Jianghuai Automobile Company (JAC) announced in March that it will raise CNY2.8bn through the issue of new shares. The proceeds from the 150m new shares will be used to expand production capacity for passenger cars and raise annual production of petrol engines to 200,000 units. JAC has also secured $220m from Brazilian vehicle importer SHC Group to facilitate the export of cars and trucks to Brazil. JAC, like many Chinese automakers, is keen to enter international markets and Brazil is a big market and a potential testing ground for North America.

Battling the west

JAC says that it aims to compete with Ford as well as General Motors' (GM's) Chevrolet brand. "The competitive targets are compact models, such as Fiat Palio, Volkswagen Fox, Renault Sandero, Ford Fiesta and Chevrolet Corsa [hatchbacks] and Fiat Siena, VW Voyage, Renault Logan and Ford Fiesta [sedans]", says JAC on its web site. JAC has also started construction of a plant in Argentina and is looking at setting up a base in Mexico. The automaker is also said to be looking at building a base in Turkey.

SAIC Motor received approval on Friday (27 May) to raise funds from its parent Shanghai Automotive Industry Corp via an asset restructuring plan. Under preliminary plans announced on 6 April, SAIC Motor will raise CNY28.56bn via issuing shares priced at CNY16.53 a share with a total 1.728bn shares.

"Chinese automakers are benefiting from trade agreements between Beijing and many emerging economies. While the trade and financial assistance from Beijing may be in the form of assisting emerging economies build roads, mines and railways the benefit for Chinese automakers in both the commercial and light vehicle segments is immense," Chow wrote.

"Cheap cars are often the first major purchase a family chooses when basic daily commodities are covered. In Africa, for example, Chinese automakers are seeing surging sales, prompting movements such as Brilliance's announcement of plans for an assembly plant in Benin. Chinese trucks are also seeing jumps in export orders to emerging economies, where the trucks offer a cheaper alternative to those made in Europe and North America. Beijing is also extending direct support to Chinese automakers through an increase in loans given to state-owned automakers. Chinese automakers are also issuing shares as a way to fund expansion."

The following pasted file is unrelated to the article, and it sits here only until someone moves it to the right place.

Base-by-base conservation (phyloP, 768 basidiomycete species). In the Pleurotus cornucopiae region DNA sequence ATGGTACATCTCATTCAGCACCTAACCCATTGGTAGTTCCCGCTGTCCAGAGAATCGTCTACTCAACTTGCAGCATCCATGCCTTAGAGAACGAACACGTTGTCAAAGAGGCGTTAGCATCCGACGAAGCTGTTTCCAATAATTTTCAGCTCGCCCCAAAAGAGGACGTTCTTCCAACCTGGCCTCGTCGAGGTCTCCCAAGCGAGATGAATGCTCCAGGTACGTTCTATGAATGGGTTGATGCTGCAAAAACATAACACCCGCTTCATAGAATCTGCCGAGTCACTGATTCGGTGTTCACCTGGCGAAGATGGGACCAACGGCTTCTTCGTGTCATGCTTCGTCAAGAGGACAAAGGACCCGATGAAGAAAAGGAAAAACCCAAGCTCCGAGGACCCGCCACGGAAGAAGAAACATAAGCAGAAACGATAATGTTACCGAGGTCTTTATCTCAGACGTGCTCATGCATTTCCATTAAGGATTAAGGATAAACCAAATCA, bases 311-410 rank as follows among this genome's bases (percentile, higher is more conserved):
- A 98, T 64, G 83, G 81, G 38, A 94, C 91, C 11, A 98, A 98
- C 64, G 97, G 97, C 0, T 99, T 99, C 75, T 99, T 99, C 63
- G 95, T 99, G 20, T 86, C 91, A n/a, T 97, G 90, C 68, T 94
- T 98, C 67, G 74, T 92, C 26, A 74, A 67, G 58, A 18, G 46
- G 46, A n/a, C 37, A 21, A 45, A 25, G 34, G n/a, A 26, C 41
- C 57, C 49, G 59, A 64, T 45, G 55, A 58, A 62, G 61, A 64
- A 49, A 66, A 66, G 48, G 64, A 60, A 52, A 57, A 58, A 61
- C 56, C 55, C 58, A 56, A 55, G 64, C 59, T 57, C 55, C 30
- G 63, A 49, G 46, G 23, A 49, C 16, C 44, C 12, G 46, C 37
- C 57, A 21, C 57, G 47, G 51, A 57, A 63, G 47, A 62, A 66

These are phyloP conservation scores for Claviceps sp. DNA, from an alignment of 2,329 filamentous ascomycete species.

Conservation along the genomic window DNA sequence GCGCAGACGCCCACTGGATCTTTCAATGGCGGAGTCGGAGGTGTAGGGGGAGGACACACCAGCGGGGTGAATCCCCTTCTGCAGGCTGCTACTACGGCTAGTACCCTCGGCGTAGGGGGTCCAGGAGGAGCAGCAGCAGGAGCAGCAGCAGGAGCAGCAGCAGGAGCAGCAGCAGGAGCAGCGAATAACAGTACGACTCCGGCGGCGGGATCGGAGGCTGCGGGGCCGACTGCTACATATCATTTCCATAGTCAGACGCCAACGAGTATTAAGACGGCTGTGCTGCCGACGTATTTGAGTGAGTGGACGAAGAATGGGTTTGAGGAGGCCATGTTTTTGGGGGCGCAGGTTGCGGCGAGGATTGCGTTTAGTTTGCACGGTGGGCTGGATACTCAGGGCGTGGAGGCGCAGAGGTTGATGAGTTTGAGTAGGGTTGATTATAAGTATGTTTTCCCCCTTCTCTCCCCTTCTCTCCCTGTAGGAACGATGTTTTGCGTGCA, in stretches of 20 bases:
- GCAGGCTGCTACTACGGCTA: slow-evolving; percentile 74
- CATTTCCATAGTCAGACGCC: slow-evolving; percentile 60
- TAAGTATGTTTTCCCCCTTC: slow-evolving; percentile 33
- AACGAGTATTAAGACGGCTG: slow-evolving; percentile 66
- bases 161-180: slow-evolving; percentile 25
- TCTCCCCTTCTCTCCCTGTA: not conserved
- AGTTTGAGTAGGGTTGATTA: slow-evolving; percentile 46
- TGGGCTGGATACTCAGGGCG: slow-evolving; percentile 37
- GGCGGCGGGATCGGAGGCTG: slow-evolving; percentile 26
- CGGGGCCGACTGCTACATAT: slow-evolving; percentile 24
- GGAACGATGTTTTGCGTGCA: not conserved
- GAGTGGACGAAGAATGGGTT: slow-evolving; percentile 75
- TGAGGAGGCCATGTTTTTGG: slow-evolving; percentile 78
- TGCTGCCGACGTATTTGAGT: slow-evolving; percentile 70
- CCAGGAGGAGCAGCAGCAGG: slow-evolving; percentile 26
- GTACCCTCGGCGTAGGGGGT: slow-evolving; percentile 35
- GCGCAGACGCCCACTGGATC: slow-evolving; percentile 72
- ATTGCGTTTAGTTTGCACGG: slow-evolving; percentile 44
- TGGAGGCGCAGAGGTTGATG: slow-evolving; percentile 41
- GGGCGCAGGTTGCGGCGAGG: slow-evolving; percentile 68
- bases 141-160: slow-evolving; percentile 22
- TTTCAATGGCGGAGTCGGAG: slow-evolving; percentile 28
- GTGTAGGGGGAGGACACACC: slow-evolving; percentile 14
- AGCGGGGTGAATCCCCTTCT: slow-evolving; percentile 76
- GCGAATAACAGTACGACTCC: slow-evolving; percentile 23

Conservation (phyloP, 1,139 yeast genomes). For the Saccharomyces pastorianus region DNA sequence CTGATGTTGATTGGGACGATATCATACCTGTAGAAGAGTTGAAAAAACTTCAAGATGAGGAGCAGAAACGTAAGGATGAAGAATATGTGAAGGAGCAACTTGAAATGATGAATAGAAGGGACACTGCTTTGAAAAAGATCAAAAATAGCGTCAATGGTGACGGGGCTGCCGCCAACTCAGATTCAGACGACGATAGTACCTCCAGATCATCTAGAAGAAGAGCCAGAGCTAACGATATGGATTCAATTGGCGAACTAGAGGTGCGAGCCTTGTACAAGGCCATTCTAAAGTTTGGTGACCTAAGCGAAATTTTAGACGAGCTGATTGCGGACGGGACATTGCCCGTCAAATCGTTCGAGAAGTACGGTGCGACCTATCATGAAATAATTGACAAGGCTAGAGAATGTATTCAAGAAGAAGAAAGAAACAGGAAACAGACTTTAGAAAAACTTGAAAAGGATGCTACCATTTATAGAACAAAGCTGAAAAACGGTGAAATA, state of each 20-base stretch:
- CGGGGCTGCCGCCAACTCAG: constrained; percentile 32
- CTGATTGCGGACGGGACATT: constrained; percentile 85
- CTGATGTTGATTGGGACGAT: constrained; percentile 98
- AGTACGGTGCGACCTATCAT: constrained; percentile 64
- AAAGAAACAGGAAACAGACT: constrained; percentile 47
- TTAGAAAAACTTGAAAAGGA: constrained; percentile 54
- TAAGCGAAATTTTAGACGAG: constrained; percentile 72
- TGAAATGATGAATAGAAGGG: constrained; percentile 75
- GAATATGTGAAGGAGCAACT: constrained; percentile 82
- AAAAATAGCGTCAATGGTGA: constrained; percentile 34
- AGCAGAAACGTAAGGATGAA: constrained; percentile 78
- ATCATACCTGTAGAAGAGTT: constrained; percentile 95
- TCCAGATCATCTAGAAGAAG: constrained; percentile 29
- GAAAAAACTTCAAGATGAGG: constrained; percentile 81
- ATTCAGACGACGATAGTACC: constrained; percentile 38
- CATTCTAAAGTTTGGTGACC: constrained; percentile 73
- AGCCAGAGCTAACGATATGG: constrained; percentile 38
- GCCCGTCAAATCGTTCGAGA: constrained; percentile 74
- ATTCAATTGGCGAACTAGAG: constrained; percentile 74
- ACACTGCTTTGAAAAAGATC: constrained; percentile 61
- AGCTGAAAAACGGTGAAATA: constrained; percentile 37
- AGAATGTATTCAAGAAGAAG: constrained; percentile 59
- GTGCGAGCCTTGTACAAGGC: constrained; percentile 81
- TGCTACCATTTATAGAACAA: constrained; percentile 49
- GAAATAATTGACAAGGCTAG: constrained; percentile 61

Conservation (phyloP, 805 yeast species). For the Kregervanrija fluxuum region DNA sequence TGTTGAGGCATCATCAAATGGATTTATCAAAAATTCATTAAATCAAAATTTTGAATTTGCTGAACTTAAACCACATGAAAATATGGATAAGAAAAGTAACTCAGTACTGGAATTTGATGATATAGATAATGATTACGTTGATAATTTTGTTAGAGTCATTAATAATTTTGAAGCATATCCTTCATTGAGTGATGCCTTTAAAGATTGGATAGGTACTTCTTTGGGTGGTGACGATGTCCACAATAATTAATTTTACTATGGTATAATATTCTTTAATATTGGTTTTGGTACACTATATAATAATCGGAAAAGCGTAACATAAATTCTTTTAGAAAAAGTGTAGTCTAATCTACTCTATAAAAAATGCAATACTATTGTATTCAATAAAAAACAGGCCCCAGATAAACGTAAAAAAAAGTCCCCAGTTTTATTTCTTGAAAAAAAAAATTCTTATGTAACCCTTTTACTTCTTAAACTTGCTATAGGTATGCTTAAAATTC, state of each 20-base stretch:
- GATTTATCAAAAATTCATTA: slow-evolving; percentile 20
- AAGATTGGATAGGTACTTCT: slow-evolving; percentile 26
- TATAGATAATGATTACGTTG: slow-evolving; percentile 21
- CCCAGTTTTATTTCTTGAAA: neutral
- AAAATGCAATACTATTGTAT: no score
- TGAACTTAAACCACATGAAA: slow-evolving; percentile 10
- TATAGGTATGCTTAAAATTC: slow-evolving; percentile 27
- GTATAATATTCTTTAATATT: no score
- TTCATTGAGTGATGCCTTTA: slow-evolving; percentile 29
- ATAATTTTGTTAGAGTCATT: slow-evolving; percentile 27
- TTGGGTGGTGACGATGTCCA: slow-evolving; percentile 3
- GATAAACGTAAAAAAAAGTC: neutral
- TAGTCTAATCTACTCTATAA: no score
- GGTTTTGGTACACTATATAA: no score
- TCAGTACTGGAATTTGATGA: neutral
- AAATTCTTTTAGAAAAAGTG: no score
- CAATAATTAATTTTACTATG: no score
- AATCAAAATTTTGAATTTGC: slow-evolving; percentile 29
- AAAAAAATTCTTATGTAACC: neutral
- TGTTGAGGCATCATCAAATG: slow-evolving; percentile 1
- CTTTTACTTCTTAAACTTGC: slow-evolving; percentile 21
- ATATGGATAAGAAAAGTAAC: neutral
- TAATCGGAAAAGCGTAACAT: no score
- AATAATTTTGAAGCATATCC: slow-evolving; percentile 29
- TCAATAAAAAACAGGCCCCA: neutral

In Africa the main auto markets are Egypt, Morocco, South Africa and Tunisia. Together, these four countries accounted for sales of 637,308 passenger cars and 202,565 light commercial vehicles (LCVs) in 2010, according to IHS Automotive. It forecasts sales of over 1m passenger cars and 313,460 LCVs in this market by 2015. The jump in passenger cars is 60.45% in the next five years. Chinese-made passenger cars accounted for only 4% of sales in 2010. Beijing sees this region as a key growth market for Chinese vehicles and is pushing for its state-owned car enterprises to rapidly expand their foothold in the region to increase market share.

Similarly in South America, in 2010 3.6m passenger cars and 1.19m LCVs were sold. By 2015, passenger car sales will jump by 32.8% to 4.7 million units. Chinese-made cars accounted for only 1.3% of passenger cars sold in South America in 2010.

Other regions that China is concentrating on include those in Asia such as Cambodia, Vietnam and Myanmar. These countries have seen an increase in Chinese government-funded projects and new vehicle projects are surfacing in the region as China looks to increase global market share. With sales within China slowing to around 7.3% year on year, the answer to keep up growth is by strengthening sales in other markets.


Chow cautioned that Chinese automakers will have to compete with established automakers that are also present in these emerging markets.

"As sales in China slow, international automakers will also push their presence in markets in Africa, South America and elsewhere. Chinese automakers lack the technical capabilities of their global counterparts. They have been on a rapid spending spree, buying up international automotive technology and developing partnerships with global Tier 1 suppliers in a bid to raise the standard of the vehicles they offer.

"Future product line-ups are looking better than previous and current efforts, but Chinese automakers will need to further develop their in-house capabilities to significantly expand global market share in the short term."